2. Moreover, the paper feels disconnected. First data and methods are described for the selected papers. Then problems associated to non-omics data are discussed without any connection with the previous section. For example, it would be interesting to use how to different issues of non-omics data are addressed and solved by the different integration strategi

Then the paper goes and talks again in section 4 about Integrative designs and tools to explain, from a more theoretical perspective, each type of integration approach. A more logical structure of the paper is to join this section with the “Integrative analytical strategies” part of section 2. As it is now, the information on Section 4 feels somehow redundant.

Response: Following the suggestion of the reviewer, we have restructured the paper. In the current version, the paper is organized as: *1. Introduction, 2. Challenges in integrating omics and non-omics data, 3. Integrative analytical strategies, 4. Attempts of OnO data integration in clinical and epidemiological studies, 5. Recommended integration strategies, and 6. Concluding remarks*. In section *3. Integrative analytical strategies*, an overview of the possible strategies is given and, in the section *4.5. Integrative analytical strategies*, a more detailed description of the methods used in the selected studies is provided based on the strategies described in section 3.

3. Moreover, I would suggest to make an effort to explain some of the mathematical concepts in lay terms. For example, when reading their definition of Conditional Modelling and Independent Modelling, not a clear picture of the differences between these two methods can be drawn, as apparently both start with non-omics data and then add the omics information to improve models. Maybe a diagram or cartoon could be used to illustrate the concepts.

Response: We have restructured the paper to avoid redundancy and clarifying the integration strategies. The “Conditional modelling approach” (lines 273-282) paragraph has been extended to better explain this strategy and clarify the differences with the “Independent Modelling Approach”. Furthermore, Figure 1 has been modified accordingly to explain graphically each integrative modelling strategy.

4. Finally, I identified some grammatical errors, and there might be more. Please proof-check the English.

“they built a kernel reflecting the similarity of the individuals based on each omics data

including which includes mRNA, miRNA, CNA, methylation and mutational status”. Remove which includes

“Examples applying the independent modelling approach is found in…” change is to are

Response: We have carefully reviewed the manuscript and correct typos and grammatical errors.

*Reviewer 2 Report*

The review paper summarizes recent studies that integrated omics (high throughput gene expression and related measurements) data with other, heterogeneous data types (epidemilogical, demographic variables etc). Computational and statistical challenges for integrating and interpreting these datasets are substantial, and so this is a useful review. It is surprising that there have been so few of what the authors deem "real" OnO integration efforts -- it would be interesting for the authors to comment on why this is the case and whether there are prospects for more thorough attempts at such integration. My main comment is that the recommendations for integration strategies (Section 4.4) could be made sharper. Why is "joint modeling" preferred over conditional modeling? This was not clearly explained or motivated.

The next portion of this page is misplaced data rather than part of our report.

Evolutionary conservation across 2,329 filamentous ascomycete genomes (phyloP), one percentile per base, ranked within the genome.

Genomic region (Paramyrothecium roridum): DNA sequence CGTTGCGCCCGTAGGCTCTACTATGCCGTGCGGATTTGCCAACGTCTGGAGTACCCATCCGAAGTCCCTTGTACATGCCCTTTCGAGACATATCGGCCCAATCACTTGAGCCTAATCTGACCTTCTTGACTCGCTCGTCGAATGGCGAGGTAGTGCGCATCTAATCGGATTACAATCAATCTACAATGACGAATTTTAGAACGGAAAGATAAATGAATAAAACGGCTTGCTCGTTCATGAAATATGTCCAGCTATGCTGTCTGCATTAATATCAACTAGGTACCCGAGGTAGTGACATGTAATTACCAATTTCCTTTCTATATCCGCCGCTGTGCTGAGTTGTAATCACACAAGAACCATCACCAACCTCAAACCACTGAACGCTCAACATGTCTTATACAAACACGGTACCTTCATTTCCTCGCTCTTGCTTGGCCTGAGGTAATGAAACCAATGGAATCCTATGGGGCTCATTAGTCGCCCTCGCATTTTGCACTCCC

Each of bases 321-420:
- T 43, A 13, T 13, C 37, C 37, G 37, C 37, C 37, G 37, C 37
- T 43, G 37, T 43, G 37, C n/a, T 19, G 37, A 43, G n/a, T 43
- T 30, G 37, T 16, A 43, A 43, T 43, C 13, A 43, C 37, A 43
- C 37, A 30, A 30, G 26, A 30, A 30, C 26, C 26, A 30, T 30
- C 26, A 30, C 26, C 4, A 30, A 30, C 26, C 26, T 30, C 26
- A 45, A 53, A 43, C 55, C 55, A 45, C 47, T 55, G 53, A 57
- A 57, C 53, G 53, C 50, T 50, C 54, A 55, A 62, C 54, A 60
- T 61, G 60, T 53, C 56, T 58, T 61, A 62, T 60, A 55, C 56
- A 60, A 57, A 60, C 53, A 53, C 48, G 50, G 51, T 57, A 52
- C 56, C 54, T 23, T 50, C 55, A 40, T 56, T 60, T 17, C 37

*Author Response*

REVIEWER 2:

1. The review paper summarizes recent studies that integrated omics (high throughput gene expression and related measurements) data with other, heterogeneous data types (epidemilogical, demographic variables etc). Computational and statistical challenges for integrating and interpreting these datasets are substantial, and so this is a useful review. It is surprising that there have been so few of what the authors deem "real" OnO integration efforts -- it would be interesting for the authors to comment on why this is the case and whether there are prospects for more thorough attempts at such integration.

Response: We attempted to stress this important point in several in several sections of the paper. In lines 182-186 and in lines 491-494, we comment on the fact that the advent of big data in the medical field is expected to increase the efforts of integrating OnO data, particularly to also accommodate high dimensional clinical/epidemiological data, for example those coming from EHR. We also emphasized this idea in the Concluding remarks section (see lines 547-549).

2. My main comment is that the recommendations for integration strategies (Section 4.4) could be made sharper. Why is "joint modeling" preferred over conditional modeling? This was not clearly explained or motivated.

Response: To clarify this issue, we extended the comments about the particularities of the conditional modelling approach in lines 273-282.

**Round 2**

*Reviewer 1 Report*